For some time now, there has been a tremendous proliferation of t-shirts, mugs, signs, bags and other merchandise urging us to “keep calm”. There are countless variations on the “Keep calm and carry on” theme, initially invented by the British Ministry of Information at the outset of World War II.
These posters, never officially issued and largely forgotten until the start of the new millennium, were meant to reassure the British public, wary of possible air strikes on cities and towns. Today, everywhere we encounter ironic and trivialising spoofs on the original propaganda and morale-boosting campaign, such as “Keep calm and marry Harry”, coined on the occasion of the wedding of Prince William and Kate Middleton; “Keep calm and drink tea”; or, to stay on the topic of nutrition, “Keep calm and have a cupcake”, strangely reminiscent of Marie-Antoinette’s infelicitous quip.
Although the message is still very much associated with the UK (if not with Britishness as such, down to the monochrome background, the font and the royal insignia that usually accompany it), its visual presence and ubiquitous effects are now undeniably global.
If, from so many corners, we hear echoes of the 1939 call, this is because the danger is real that the public is about to lose its collective cool. One of the intense effects that surfaced as a result of the Euro crisis was, precisely, public anger at the growing misery, hopelessness and un- or under-employment for the vast majority of the increasingly impoverished European population.
In Spain, the sense of indignation was strong enough to lend a name to the popular protest movement of the “Indignados”. A corollary to this emotional state, shared by many, was the pre-revolutionary feeling that things could no longer go on the way they had been and that drastic political and economic changes, perhaps amounting to the end of capitalism, were imminent.
|People & Power – The Indignant|
In contrast to the boiling sentiment of public anger, “Keep calm and carry on” is the expression of ideology at its purest. The seemingly permanent economic state of emergency we are living through resonates with the political state of emergency, wherein the poster historically originated.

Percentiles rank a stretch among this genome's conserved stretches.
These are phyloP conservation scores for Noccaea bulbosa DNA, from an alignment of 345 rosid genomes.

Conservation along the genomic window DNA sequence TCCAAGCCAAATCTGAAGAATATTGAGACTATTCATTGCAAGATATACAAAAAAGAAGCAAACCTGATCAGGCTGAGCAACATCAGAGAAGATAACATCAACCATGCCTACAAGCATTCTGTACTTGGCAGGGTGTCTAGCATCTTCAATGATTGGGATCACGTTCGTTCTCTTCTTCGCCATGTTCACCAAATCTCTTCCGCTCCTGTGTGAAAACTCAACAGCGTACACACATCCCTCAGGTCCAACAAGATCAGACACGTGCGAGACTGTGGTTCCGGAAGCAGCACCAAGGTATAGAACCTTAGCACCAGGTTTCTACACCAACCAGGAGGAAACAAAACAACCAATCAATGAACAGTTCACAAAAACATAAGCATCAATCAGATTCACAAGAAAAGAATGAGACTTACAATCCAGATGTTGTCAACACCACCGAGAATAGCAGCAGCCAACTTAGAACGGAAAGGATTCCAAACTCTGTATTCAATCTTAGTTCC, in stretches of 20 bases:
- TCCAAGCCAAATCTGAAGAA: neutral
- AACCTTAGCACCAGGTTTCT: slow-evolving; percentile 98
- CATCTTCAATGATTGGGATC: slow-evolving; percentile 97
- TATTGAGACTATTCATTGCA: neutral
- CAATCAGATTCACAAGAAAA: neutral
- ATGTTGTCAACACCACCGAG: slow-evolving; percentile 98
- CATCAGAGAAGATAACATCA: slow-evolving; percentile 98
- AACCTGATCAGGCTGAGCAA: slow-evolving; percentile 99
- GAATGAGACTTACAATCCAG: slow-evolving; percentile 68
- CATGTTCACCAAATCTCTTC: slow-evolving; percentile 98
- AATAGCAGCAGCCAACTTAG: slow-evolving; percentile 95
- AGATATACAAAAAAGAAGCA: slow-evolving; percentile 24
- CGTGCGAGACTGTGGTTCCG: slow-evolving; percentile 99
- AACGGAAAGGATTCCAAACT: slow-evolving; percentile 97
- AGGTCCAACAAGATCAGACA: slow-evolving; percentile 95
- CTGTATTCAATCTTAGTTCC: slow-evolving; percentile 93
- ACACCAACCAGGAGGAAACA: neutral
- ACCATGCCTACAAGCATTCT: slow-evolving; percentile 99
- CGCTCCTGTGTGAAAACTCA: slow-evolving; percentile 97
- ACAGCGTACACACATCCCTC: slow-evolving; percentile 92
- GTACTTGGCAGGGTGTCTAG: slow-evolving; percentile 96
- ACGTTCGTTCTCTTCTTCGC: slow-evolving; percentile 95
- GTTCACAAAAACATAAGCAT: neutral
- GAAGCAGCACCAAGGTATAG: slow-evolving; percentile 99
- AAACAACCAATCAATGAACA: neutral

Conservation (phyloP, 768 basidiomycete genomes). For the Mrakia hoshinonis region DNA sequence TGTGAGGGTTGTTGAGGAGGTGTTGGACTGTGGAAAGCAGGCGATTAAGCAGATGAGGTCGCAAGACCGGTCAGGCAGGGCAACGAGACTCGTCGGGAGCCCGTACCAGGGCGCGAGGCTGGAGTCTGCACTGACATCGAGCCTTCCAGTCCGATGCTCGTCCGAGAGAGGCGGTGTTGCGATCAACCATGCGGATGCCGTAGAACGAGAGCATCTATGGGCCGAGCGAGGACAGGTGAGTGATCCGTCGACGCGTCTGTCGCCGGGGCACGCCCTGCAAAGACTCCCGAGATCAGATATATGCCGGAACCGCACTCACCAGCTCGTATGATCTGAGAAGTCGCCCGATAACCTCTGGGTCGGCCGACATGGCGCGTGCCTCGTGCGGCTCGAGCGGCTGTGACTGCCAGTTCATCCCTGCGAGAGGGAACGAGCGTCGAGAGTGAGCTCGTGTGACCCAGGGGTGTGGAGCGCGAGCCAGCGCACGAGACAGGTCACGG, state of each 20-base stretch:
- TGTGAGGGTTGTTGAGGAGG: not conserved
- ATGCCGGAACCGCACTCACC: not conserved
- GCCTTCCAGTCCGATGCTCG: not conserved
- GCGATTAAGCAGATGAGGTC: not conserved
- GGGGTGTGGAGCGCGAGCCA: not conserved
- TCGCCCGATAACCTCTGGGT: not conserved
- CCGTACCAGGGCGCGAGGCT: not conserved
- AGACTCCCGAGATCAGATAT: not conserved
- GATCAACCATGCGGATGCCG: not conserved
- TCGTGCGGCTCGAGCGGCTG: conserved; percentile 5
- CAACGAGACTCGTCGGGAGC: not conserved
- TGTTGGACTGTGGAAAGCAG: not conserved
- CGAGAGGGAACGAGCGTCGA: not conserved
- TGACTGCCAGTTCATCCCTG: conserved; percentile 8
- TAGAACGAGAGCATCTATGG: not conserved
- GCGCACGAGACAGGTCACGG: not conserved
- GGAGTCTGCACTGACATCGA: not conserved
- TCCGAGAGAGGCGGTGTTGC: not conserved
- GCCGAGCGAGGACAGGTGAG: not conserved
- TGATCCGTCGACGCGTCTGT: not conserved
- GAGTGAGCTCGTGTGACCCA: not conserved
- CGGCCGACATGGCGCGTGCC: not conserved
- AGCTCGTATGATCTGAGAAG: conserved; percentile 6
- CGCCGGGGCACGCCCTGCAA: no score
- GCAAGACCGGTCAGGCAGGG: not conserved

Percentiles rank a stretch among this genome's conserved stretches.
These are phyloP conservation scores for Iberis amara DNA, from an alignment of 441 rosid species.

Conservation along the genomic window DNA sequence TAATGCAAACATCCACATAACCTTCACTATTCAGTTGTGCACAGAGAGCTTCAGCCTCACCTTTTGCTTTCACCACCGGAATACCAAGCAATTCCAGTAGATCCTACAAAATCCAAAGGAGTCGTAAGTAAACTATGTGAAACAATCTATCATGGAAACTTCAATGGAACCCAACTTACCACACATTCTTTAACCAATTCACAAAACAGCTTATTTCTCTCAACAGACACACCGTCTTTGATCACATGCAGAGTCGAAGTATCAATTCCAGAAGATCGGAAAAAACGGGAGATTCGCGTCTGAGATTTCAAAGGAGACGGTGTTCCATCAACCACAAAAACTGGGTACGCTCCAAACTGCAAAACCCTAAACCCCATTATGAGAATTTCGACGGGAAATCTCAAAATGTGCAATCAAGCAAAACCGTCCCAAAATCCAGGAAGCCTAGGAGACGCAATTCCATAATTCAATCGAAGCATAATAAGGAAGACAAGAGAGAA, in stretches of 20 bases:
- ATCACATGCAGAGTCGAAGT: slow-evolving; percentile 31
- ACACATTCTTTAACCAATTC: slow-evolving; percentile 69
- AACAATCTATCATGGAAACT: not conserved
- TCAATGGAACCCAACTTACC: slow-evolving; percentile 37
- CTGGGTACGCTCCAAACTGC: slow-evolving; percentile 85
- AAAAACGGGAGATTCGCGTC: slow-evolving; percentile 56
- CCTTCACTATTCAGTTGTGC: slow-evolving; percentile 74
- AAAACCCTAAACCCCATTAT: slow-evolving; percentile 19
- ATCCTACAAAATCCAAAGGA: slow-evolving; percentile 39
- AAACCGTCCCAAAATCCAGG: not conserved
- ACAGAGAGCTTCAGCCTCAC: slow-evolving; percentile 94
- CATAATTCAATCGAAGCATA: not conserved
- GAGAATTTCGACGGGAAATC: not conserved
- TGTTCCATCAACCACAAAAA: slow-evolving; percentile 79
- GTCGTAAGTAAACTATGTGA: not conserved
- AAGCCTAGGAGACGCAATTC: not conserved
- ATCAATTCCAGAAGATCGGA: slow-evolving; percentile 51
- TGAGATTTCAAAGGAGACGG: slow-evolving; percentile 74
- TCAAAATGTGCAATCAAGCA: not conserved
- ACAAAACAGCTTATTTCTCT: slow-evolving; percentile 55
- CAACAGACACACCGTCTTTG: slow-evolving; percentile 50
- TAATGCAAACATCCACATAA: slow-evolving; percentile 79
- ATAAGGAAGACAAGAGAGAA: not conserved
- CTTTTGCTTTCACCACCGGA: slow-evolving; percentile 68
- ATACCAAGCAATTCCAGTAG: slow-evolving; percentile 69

The austerity programmes, implemented all over southern Europe, amount to one way of “carrying on”, sanctioned by national conservative governments in concert with the infamous Troika (the European Commission, the European Central Bank, and the International Monetary Fund).
Rather than take the crisis as an opportunity for a radical restructuring of the EU, giving it a more explicitly political and a more just character, the bitter medicine the Troika administered was the destruction of the welfare state in Southern Europe and, at best, stagnation in salary growth in the rest of the continent. And, all the while, those suffering the most from such measures were urged to – you’ve guessed it – keep calm and await light at the end of the tunnel.
Popular culture is rife with appeals it draws directly from the core desire of mainstream ideology and feeds into music, cinema, and other arts. In the 1980s, a popular song “Don’t worry, be happy” was the background tune to the highly destructive neo-liberal agenda of Ronald Reagan and Margaret Thatcher, both late US and UK leaders respectively. “Keep calm and carry on” is admittedly more disenchanted, more sober, and even more stoically resigned than that. There is no promise of either happiness or salvation in it – just the drudgery of endless sacrifice, carried out with perfect serenity, for the sake of the sheer continuation of existence.
And that is precisely the point: The main achievement of the status quo is to convince those who live under its sway that their (or our) lives and futures are contingent on its extension into the future and that, without it, they (or we) will not survive, not even for a day. Fears of financial collapse and social chaos are sown in order to show how the current, admittedly imperfect, arrangement is better than the alternatives.
At the extreme, losing my cool – our ideologues imply – would result in undermining my capacity to carry on, or to go on living. Worse yet, if the public doesn’t keep calm and maintain a basic trust in the political-economic system it lives under, then its collective existence is threatened, together with this very system. What philosopher Baruch Spinoza called our “conatus essendi”, the love of life that literally ties us to our essence or our being, becomes a powerful political mechanism that, in the same gesture, binds our individual and common destinies to the fate of the powers that be.
To turn the essentially conservative message around, it is necessary, in the first place, to say no to it, to negate it with the appeal: Lose your cool, stop going about your life as usual. To a certain extent, the economic and environmental crises we are mired in have this disquieting effect on us, the effect that the ideological constructions of normalcy try to assuage.
Cutting through layers upon layers of obfuscation, spawned by these constructions, we finally realise a deeper meaning of the contemporary crises, namely that our only chance at carrying on and surviving hinges on refusing to keep calm and untying our destinies from that of the highly destructive status quo.
Michael Marder is a Ikerbasque Research Professor of Philosophy at the University of the Basque Country, Vitoria-Gasteiz. His most recent books include: Plant-Thinking: A Philosophy of Vegetal Life (2013), Phenomena-Critique-Logos: The Project of Critical Phenomenology (2014) and The Philosopher’s Plant: An Intellectual Herbarium (2014).